And for that reason, he says that no one who wants to build a tower will not first sit down and estimate the cost to see if he has enough money to complete it. A king will not go to war against another king without first considering whether he is able to oppose the one coming against him. And in the same way, you’re not going to become a Christian without first counting the cost, because there’s definitely a price to pay when you bear the name of Jesus Christ. He said it this way in verse 33,
“Any of you who does not give up everything he has cannot be my disciple” (Luke 14:33).
And so, number one, don’t be surprised at the painful trial you’re suffering for the name of Christ. If you’re a Christian, it’s inevitable, and you should expect it, because it’s part of God’s design, it’s the way he proves our faith and purges our lives. You see, it’s through suffering that he removes all the pride, every illusion of self-control, and leaves you totally dependent on him. It’s a good process, we shouldn’t be surprised, and then number two, we rejoice in suffering.
We rejoice in suffering, because it’s an honor to suffer with Christ, it’s a privilege to be treated the way the world treated him. Now, not every believer grows in their faith to the point where God can trust them with the depth of this kind of experience, but in Philippians chapter one the apostle Paul said,
“It has been granted to you on behalf of Christ not only to believe on him, but also to suffer for him” (Philippians 1:29).
And so, we rejoice when the privilege comes to us, like the apostles in Acts chapter 5. They were preaching about Jesus in the Jewish temple when they were arrested, flogged (given 39 lashes), and commanded not to speak any more in the name of Jesus. Verse 41 says,
“The apostles left the Sanhedrin, rejoicing because they had been counted worthy of suffering disgrace for the Name” (Acts 5:41).
So not only are we to expect it, but when it comes we are to rejoice in it. Peter says it this way in verse 13 and 14,
“Rejoice that you participate in the sufferings of Christ, so that you may be overjoyed when his glory is revealed. If you are insulted because of the name of Christ, you are blessed, for the Spirit of glory and of God rests on you” (1 Peter 4:13-14).
When you’re suffering for Christ, you rejoice in it, because the Spirit of glory and of God rests on you. And as you read the book of Acts and see all that Paul went through, you will also notice that the Lord was with him in all of his trials. As a matter of fact, you may remember when the three Hebrew boys were cast into the fiery furnace in Daniel chapter 3, that it was discovered that they were not alone (23-25).
The story tells us that King Nebuchadnezzar had commanded that everybody bow down and worship his gold statue. And so, everyone was bowing down except for these three teenage boys, Shadrach, Meshach and Abednego, who continued to stand. Of course, King Nebuchadnezzar was furious, so he ordered the furnace heated seven times hotter than usual, and commanded his strongest soldiers to tie up Shadrach, Meshach, and Abednego and throw them into the blazing furnace. The furnace was so hot that the flames killed the soldiers, but Shadrach, Meshach and Abednego still firmly tied, fell into the blazing furnace.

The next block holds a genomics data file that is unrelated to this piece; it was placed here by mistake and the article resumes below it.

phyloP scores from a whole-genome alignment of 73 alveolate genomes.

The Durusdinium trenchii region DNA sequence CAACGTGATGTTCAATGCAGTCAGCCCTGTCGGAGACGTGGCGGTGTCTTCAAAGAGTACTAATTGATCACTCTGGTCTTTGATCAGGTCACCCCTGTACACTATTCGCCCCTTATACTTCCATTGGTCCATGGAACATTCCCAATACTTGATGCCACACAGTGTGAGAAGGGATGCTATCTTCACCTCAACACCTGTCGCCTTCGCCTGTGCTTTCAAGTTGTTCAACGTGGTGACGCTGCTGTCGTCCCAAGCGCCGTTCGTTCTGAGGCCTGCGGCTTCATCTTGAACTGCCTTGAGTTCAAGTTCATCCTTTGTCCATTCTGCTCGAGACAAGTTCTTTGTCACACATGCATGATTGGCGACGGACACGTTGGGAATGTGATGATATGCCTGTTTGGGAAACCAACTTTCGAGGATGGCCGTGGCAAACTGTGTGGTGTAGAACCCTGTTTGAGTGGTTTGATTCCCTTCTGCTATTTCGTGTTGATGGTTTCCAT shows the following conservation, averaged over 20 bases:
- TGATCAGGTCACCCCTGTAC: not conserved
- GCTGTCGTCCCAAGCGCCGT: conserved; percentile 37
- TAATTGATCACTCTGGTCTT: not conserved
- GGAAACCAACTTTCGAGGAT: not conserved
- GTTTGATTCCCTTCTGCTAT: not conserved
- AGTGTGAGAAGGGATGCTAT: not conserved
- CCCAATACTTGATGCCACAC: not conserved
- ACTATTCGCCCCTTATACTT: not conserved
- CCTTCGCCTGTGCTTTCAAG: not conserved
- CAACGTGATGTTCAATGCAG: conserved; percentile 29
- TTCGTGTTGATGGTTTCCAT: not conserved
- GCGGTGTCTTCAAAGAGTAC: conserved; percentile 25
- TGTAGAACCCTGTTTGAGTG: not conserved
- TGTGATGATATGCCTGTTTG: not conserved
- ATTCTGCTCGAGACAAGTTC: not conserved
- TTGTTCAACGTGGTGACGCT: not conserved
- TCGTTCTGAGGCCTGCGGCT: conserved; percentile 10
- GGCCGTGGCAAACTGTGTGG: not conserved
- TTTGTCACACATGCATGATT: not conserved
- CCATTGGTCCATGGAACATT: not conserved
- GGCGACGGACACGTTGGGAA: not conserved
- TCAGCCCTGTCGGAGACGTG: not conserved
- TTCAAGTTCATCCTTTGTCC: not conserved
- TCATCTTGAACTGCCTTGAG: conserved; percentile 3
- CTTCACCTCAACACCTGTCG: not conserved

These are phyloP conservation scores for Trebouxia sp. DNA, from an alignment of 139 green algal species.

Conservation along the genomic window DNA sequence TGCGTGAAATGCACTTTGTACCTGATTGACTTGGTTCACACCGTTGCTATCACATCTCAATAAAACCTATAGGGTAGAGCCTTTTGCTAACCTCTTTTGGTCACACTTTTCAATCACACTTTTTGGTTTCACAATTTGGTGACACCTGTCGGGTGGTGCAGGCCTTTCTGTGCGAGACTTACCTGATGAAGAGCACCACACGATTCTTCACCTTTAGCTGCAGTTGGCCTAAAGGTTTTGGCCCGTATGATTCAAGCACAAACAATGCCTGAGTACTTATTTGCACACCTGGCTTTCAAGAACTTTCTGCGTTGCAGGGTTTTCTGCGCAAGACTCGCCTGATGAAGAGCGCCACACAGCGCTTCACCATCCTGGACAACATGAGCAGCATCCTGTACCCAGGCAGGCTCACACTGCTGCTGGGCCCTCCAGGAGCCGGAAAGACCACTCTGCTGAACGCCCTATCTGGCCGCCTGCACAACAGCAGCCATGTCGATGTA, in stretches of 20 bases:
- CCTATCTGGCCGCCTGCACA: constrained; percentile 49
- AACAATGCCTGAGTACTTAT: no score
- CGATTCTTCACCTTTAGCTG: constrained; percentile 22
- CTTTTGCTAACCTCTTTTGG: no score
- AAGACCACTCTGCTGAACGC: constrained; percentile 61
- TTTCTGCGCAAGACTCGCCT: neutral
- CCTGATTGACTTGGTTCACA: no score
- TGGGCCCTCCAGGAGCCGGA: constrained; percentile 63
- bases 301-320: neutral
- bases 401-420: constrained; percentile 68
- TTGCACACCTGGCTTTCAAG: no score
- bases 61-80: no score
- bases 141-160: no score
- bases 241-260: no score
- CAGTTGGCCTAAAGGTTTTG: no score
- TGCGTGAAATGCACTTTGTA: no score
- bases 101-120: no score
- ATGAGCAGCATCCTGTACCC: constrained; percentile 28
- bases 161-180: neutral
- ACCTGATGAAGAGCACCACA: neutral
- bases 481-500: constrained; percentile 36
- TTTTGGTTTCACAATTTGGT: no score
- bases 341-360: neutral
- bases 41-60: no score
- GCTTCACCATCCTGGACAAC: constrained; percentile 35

Now, I love this, because in all 66 books of the Bible I think this is one of the greatest stories of faith. And it really emphasizes the fact of a believer’s responsibility to faithfully obey what God has called us to do and to trust him with the outcome. We’ve been called to be obedient, to be faithful, but how God plays that out is entirely up to him. The Bible says that King Nebuchadnezzar was overseeing the execution and leapt to his feet in amazement saying in verse 25,
“Look! I see four men walking around in the fire, unbound and unharmed, and the fourth looks like a son of the gods" (Daniel 3:25).
Nebuchadnezzar then approached the opening of the blazing furnace and called Shadrach, Meshach and Abednego to come out. Verse 27 says,
“The satraps, prefects, governors and royal advisers crowded around them. They saw that the fire had not harmed their bodies, nor was a hair of their heads singed; their robes were not scorched, and there was no smell of fire on them” (Daniel 3:27).
You know what’s so amazing about this? This isn’t the Gospel, this isn’t the book of Acts, but here is Jesus, the Son of Man himself in the book of Daniel. And here’s what’s so important about that. Some of you are facing a fire of suffering, a season of challenge, or a season of pain, and yet it’s through that very thing that God will show his power so that you will know his presence like never before.
Jesus said, "Blessed are you when people insult you, persecute you and falsely say all kinds of evil against you because of me. Rejoice and be glad, because great is your reward in heaven…” (Matthew 5:11-12).
You can rejoice in suffering, because to the degree that you share in Christ’s suffering, you will also share in his glory. And so, looking at verse 14 again, Peter says,
“If you are insulted because of the name of Christ, you are blessed, for the Spirit of glory and of God rests on you” (1 Peter 4:14).
What an amazing promise. Rejoice because of the future reality of eternal glory. If you’re mistreated, if you’re insulted, rejoice if it’s for the name of Christ, because you’re blessed, for the Spirit of glory and of God rests on you! You’re blessed in the midst of suffering for Christ’s sake because the Spirit of God rests upon you. Like Moses, whose face was shining with the glory of God, you become like the tabernacle when the glory of God rested in the holy of holies. The picture Peter paints for us is that of God’s presence, the glory that rested in the temple, coming in glorious splendor and power to rest upon suffering Christians.